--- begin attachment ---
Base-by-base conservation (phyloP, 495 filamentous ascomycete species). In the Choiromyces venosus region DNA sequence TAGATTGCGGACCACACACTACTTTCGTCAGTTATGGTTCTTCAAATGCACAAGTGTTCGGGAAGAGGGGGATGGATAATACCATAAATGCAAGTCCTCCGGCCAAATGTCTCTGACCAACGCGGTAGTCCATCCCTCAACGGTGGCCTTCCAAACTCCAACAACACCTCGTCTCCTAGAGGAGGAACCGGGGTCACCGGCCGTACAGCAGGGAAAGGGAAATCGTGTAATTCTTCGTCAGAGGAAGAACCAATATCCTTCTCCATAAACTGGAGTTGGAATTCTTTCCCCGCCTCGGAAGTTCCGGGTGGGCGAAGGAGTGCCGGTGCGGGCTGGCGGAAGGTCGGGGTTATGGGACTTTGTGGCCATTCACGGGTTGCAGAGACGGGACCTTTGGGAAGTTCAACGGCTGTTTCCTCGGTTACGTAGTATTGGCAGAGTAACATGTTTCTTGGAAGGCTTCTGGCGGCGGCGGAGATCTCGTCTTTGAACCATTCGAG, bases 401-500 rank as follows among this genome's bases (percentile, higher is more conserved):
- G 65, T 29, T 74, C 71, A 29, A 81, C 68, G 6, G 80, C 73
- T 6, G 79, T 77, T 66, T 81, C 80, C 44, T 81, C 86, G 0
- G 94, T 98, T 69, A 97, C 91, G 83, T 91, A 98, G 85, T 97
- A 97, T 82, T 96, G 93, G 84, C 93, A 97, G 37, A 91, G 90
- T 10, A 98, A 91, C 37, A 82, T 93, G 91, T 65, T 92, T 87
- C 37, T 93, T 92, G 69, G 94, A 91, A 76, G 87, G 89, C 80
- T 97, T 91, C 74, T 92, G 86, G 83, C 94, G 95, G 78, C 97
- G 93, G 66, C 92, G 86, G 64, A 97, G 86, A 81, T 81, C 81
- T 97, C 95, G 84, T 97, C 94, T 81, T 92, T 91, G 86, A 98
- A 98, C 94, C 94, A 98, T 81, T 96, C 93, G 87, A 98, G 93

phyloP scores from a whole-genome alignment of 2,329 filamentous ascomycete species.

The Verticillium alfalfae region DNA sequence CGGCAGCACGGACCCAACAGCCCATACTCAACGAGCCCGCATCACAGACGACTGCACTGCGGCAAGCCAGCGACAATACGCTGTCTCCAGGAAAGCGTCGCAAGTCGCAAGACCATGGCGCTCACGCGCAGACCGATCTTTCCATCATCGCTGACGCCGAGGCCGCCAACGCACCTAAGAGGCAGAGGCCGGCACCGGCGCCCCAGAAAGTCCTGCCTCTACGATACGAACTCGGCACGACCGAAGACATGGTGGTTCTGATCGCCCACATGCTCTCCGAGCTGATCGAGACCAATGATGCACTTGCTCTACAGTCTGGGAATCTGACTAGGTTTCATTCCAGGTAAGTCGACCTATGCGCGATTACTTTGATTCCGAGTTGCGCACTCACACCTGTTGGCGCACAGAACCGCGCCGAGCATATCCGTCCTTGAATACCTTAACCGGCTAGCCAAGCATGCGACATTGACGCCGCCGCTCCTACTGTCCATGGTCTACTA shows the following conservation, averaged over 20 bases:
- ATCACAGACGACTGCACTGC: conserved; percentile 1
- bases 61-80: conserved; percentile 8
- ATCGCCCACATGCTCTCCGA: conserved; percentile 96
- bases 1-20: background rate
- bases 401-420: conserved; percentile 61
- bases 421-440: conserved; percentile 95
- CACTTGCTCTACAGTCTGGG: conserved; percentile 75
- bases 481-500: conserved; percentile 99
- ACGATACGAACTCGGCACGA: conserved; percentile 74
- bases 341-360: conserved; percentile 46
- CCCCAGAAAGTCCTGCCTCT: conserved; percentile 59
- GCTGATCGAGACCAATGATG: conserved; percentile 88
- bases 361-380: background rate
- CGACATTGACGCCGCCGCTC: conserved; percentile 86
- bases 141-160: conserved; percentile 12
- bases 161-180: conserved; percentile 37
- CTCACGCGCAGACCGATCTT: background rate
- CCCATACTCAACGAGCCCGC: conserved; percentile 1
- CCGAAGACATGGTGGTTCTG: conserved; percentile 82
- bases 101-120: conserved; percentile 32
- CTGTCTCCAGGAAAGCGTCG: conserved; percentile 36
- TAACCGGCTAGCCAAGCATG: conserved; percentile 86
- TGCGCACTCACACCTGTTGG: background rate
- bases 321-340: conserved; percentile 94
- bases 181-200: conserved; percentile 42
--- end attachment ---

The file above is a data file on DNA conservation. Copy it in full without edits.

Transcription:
Base-by-base conservation (phyloP, 495 filamentous ascomycete species). In the Choiromyces venosus region DNA sequence TAGATTGCGGACCACACACTACTTTCGTCAGTTATGGTTCTTCAAATGCACAAGTGTTCGGGAAGAGGGGGATGGATAATACCATAAATGCAAGTCCTCCGGCCAAATGTCTCTGACCAACGCGGTAGTCCATCCCTCAACGGTGGCCTTCCAAACTCCAACAACACCTCGTCTCCTAGAGGAGGAACCGGGGTCACCGGCCGTACAGCAGGGAAAGGGAAATCGTGTAATTCTTCGTCAGAGGAAGAACCAATATCCTTCTCCATAAACTGGAGTTGGAATTCTTTCCCCGCCTCGGAAGTTCCGGGTGGGCGAAGGAGTGCCGGTGCGGGCTGGCGGAAGGTCGGGGTTATGGGACTTTGTGGCCATTCACGGGTTGCAGAGACGGGACCTTTGGGAAGTTCAACGGCTGTTTCCTCGGTTACGTAGTATTGGCAGAGTAACATGTTTCTTGGAAGGCTTCTGGCGGCGGCGGAGATCTCGTCTTTGAACCATTCGAG, bases 401-500 rank as follows among this genome's bases (percentile, higher is more conserved):
- G 65, T 29, T 74, C 71, A 29, A 81, C 68, G 6, G 80, C 73
- T 6, G 79, T 77, T 66, T 81, C 80, C 44, T 81, C 86, G 0
- G 94, T 98, T 69, A 97, C 91, G 83, T 91, A 98, G 85, T 97
- A 97, T 82, T 96, G 93, G 84, C 93, A 97, G 37, A 91, G 90
- T 10, A 98, A 91, C 37, A 82, T 93, G 91, T 65, T 92, T 87
- C 37, T 93, T 92, G 69, G 94, A 91, A 76, G 87, G 89, C 80
- T 97, T 91, C 74, T 92, G 86, G 83, C 94, G 95, G 78, C 97
- G 93, G 66, C 92, G 86, G 64, A 97, G 86, A 81, T 81, C 81
- T 97, C 95, G 84, T 97, C 94, T 81, T 92, T 91, G 86, A 98
- A 98, C 94, C 94, A 98, T 81, T 96, C 93, G 87, A 98, G 93

phyloP scores from a whole-genome alignment of 2,329 filamentous ascomycete species.

The Verticillium alfalfae region DNA sequence CGGCAGCACGGACCCAACAGCCCATACTCAACGAGCCCGCATCACAGACGACTGCACTGCGGCAAGCCAGCGACAATACGCTGTCTCCAGGAAAGCGTCGCAAGTCGCAAGACCATGGCGCTCACGCGCAGACCGATCTTTCCATCATCGCTGACGCCGAGGCCGCCAACGCACCTAAGAGGCAGAGGCCGGCACCGGCGCCCCAGAAAGTCCTGCCTCTACGATACGAACTCGGCACGACCGAAGACATGGTGGTTCTGATCGCCCACATGCTCTCCGAGCTGATCGAGACCAATGATGCACTTGCTCTACAGTCTGGGAATCTGACTAGGTTTCATTCCAGGTAAGTCGACCTATGCGCGATTACTTTGATTCCGAGTTGCGCACTCACACCTGTTGGCGCACAGAACCGCGCCGAGCATATCCGTCCTTGAATACCTTAACCGGCTAGCCAAGCATGCGACATTGACGCCGCCGCTCCTACTGTCCATGGTCTACTA shows the following conservation, averaged over 20 bases:
- ATCACAGACGACTGCACTGC: conserved; percentile 1
- bases 61-80: conserved; percentile 8
- ATCGCCCACATGCTCTCCGA: conserved; percentile 96
- bases 1-20: background rate
- bases 401-420: conserved; percentile 61
- bases 421-440: conserved; percentile 95
- CACTTGCTCTACAGTCTGGG: conserved; percentile 75
- bases 481-500: conserved; percentile 99
- ACGATACGAACTCGGCACGA: conserved; percentile 74
- bases 341-360: conserved; percentile 46
- CCCCAGAAAGTCCTGCCTCT: conserved; percentile 59
- GCTGATCGAGACCAATGATG: conserved; percentile 88
- bases 361-380: background rate
- CGACATTGACGCCGCCGCTC: conserved; percentile 86
- bases 141-160: conserved; percentile 12
- bases 161-180: conserved; percentile 37
- CTCACGCGCAGACCGATCTT: background rate
- CCCATACTCAACGAGCCCGC: conserved; percentile 1
- CCGAAGACATGGTGGTTCTG: conserved; percentile 82
- bases 101-120: conserved; percentile 32
- CTGTCTCCAGGAAAGCGTCG: conserved; percentile 36
- TAACCGGCTAGCCAAGCATG: conserved; percentile 86
- TGCGCACTCACACCTGTTGG: background rate
- bases 321-340: conserved; percentile 94
- bases 181-200: conserved; percentile 42